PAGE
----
ASPEN, Colo. | The United Arab Emirates ambassador to the United States said Tuesday that the benefits of bombing Iran's nuclear program outweigh the short-term costs such an attack would impose.
In unusually blunt remarks, Ambassador Yousef al-Otaiba publicly endorsed the use of the military option for countering Iran's nuclear program, if sanctions fail to stop the country's quest for nuclear weapons.
"I think it's a cost-benefit analysis," Mr. al-Otaiba said. "I think despite the large amount of trade we do with Iran, which is close to $12 billion … there will be consequences, there will be a backlash and there will be problems with people protesting and rioting and very unhappy that there is an outside force attacking a Muslim country; that is going to happen no matter what."
"If you are asking me, 'Am I willing to live with that versus living with a nuclear Iran?,' my answer is still the same: 'We cannot live with a nuclear Iran.' I am willing to absorb what takes place at the expense of the security of the U.A.E."
Mr. al-Otaiba made his comments in response to a question after a public interview session with the Atlantic magazine at the Aspen Ideas Festival here. They echo those of some Arab diplomats who have said similar things in private to their American counterparts but never this bluntly in public.
The remarks surprised many in the audience.
Rep. Jane Harman of California, a former ranking Democrat on the House intelligence committee, told The Washington Times after the session that "I have never heard an Arab government official say that before. He was stunningly candid."
John R. Bolton, former U.S. ambassador to the United Nations, said the comments reflect the views of many Arab states in the Persian Gulf region that "recognize the threat posed by a nuclear Iran."
"They also know — and worry — that the Obama administration's policies will not stop Iran," he told The Times in a separate interview.
Arab leaders, Mr. Bolton said, regard a pre-emptive strike as "the only alternative."
The U.A.E. ambassador "was thus only speaking the truth from his perspective," Mr. Bolton said.
Patrick Clawson, the director of research at the Washington Institute for Near East Policy, said of the ambassador's comments: "This is a significant increase in the concern from the United Arab Emirates."
"Important Arab officials have privately indicated to me personally and to my colleagues that they would prefer an American military strike on Iran to an Iran with nuclear weapons. However, one can never be certain what they are saying in private to other audiences," Mr. Clawson said.
Senior Obama administration officials, including Defense Secretary Robert M. Gates and Chairman of the Joint Chiefs of Staff Adm. Mike Mullen, have not ruled out the use of a pre-emptive military option against Iran.
However, administration officials have sought to play down that option, notably because of heavy U.S. military commitments in Iraq and Afghanistan and the danger that Iran would respond by disrupting the flow of oil through the strategic Strait of Hormuz or by encouraging more terrorist attacks in the West and in the region.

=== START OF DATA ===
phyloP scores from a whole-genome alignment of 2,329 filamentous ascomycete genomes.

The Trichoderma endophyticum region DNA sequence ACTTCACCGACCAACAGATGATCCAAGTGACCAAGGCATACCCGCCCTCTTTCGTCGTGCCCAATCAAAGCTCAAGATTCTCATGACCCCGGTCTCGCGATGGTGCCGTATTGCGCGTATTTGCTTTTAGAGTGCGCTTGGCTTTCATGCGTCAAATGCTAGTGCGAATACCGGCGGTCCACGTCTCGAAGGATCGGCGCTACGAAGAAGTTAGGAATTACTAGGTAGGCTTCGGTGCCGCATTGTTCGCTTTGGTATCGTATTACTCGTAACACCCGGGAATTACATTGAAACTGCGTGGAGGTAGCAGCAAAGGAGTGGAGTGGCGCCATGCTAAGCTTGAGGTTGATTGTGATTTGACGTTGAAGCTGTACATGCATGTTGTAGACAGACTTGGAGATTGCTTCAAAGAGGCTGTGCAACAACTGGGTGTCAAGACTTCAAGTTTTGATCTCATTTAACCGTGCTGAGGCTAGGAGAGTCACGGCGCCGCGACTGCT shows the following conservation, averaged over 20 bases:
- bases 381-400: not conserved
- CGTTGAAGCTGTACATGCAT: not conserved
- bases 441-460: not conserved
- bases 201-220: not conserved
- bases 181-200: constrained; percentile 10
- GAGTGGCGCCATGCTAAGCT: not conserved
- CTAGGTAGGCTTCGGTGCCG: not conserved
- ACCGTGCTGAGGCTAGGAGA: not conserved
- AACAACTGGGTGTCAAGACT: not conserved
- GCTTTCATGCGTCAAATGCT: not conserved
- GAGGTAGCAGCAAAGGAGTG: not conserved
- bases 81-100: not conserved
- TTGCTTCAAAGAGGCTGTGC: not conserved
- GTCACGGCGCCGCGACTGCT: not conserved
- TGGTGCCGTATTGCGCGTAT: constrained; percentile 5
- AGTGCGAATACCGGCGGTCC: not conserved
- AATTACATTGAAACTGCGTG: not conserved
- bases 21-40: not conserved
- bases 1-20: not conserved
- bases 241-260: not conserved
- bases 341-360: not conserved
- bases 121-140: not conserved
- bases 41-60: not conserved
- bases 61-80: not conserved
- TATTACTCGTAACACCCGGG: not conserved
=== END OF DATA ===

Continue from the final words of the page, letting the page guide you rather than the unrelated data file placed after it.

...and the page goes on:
Iran has been developing uranium-enrichment facilities, some in underground military facilities, in violation of its obligations to the International Atomic Energy Agency.
Military specialists have said a strike on as many as two dozen Iranian facilities could set back Tehran's nuclear program that U.S. officials have said appears on track to build nuclear arms in a period of as little as two years.
The United Arab Emirates is the union of seven Arabian Peninsula emirates, with a historically weak federal government based in Abu Dhabi. The emirate of Dubai has been a banking center for Iran's Islamic Revolutionary Guard Corps and was used as a major transshipment point for the cover nuclear-supplier network headed by Pakistani scientist A.Q. Khan that supplied nuclear technology to Libya, Iran and North Korea.
Mr. al-Otaiba said that his country would be the last Arab country to cut a deal with Iran, if Tehran were to go nuclear. But he predicted other wealthy Arab states in the Gulf would dump their alliances with the U.S. in favor of ties with Tehran if President Obama does not stop the Islamic republic's quest to become a nuclear power.
"There are many countries in the region that if they lack assurance that the U.S. is willing to confront Iran, they will start running for cover with Iran," he said. "Small, rich, vulnerable countries do not want to stick their finger in the big boy's eye if they do not have the backing of the United States."
The ambassador also said that "talk of containment and deterrence really concerns me and makes me very nervous."
He said Iran has not been deterred from supporting terrorist groups such as Hamas and Hezbollah now, when it doesn't have a nuclear arsenal. So why, he asked rhetorically, would Iran be more cautious in its support for terrorism if it did.
"Why should I be led to believe that deterrence and containment will work?" he asked.
Mr. al-Otaiba also said that an Iranian acquisition would set off a nuclear arms race in the region, predicting that Egypt, Saudi Arabia, Syria and Turkey would all start nuclear programs if Iran acquired such weapons.
He said however that the U.A.E. would not seek to transform its peaceful energy program into a military one in that situation.
The ambassador in the end stressed that his country would not tolerate a nuclear Iran.
"The United States may be able to live with it," he said. "We can't."
• Bill Gertz contributed to this report.
© Copyright 2016 The Washington Times, LLC. Click here for reprint permission.